Research on Allergic Diseases
At SSI, we carry out research on genetic and environmental causes of allergic diseases.
Areas of Focus
Our research areas include register- and laboratory-based studies, with the objective to map associations between genetics, environment, and allergic diseases.
Highlighted Research Projects
Research on the early and genetic prognosis of atopic dermatitis
Atopic dermatitis (atopic eczema) is a common inflammatory and itching skin disease which start early in childhood. The eczema is difficult to register for research purposes because it is often recurrent. In some patients the disease is lifelong, while other patients get well. Although there are useful predictors of disease persistence, such as asthma, allergic rhinitis, familial atopy, filaggrin gene-mutations, these cannot stand alone. By using the Danish register and biobank data we study atopic dermatitis registrations (e.g. use of topical corticosteroids) over many years as well as new prognostic factors for disease persistence, such as prior medication profile and genetic markers.
Research on longterm-effects of allergy vaccination
Despite an effective allergy vaccine few allergic persons are vaccinated. An important reason is a lack of knowledge about longterm-effects after patients have completed a standard vaccination-course lasting 3 years. We follow more than 30.000 vaccinated patients by using the Danish registers and Laboratory database, and study the longterm-effect more than 10 years after vaccination, including the effect on medication use, physician- and hospital-contacts. Ultimately we will estimate how much is saved by vaccinating a higher number of allergic individuals in Denmark.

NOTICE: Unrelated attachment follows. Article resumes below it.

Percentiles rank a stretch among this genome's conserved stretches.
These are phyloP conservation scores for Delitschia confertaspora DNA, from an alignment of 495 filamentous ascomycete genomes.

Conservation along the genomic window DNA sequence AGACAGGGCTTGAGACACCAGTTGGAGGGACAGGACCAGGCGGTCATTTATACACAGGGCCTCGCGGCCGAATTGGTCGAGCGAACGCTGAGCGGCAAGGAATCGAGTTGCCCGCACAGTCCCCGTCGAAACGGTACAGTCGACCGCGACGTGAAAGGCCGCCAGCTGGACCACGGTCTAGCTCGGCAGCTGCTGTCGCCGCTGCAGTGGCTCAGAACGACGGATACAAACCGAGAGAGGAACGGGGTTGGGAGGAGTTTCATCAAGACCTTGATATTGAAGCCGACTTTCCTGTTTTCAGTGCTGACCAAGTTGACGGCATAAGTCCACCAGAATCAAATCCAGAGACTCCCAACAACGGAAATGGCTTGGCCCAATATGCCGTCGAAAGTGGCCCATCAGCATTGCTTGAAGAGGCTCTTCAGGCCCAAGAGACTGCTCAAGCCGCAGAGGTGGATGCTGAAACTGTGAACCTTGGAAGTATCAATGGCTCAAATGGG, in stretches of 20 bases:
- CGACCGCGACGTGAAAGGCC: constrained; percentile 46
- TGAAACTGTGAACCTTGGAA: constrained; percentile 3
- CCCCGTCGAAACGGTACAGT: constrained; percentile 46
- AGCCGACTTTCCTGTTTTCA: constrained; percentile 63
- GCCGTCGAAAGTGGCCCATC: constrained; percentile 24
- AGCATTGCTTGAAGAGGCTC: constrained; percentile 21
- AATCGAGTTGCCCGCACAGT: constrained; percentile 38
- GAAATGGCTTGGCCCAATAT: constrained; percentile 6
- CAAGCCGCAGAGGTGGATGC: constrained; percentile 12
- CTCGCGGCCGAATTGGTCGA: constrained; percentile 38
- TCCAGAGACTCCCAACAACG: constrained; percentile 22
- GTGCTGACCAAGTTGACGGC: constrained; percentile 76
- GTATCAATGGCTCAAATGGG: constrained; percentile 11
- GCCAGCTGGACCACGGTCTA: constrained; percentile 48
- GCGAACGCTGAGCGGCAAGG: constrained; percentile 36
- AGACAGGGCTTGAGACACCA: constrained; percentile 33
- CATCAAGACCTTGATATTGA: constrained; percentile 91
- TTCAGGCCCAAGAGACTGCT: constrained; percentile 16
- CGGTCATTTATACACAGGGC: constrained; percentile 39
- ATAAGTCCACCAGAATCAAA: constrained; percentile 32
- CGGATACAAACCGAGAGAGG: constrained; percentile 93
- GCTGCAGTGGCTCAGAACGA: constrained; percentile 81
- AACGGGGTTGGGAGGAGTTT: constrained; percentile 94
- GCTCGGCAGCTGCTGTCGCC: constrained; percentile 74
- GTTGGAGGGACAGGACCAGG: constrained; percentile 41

Research on genetics of penicillin allergy
Despite penicillin allergy is the most commonly reported drug class allergy, little is known about who develops penicillin allergy. We study genetic variants in patients with IgE-verified penicillin-reaction, by using DNA material, the Danish registers, the national Laboratory database, and the CopLab database (historical data from Copenhagen). The study is a case-control genomewide association study. The purpose is to identify genetic markers or mechanisms that can help to offer alternative antibiotics in high-risk patients.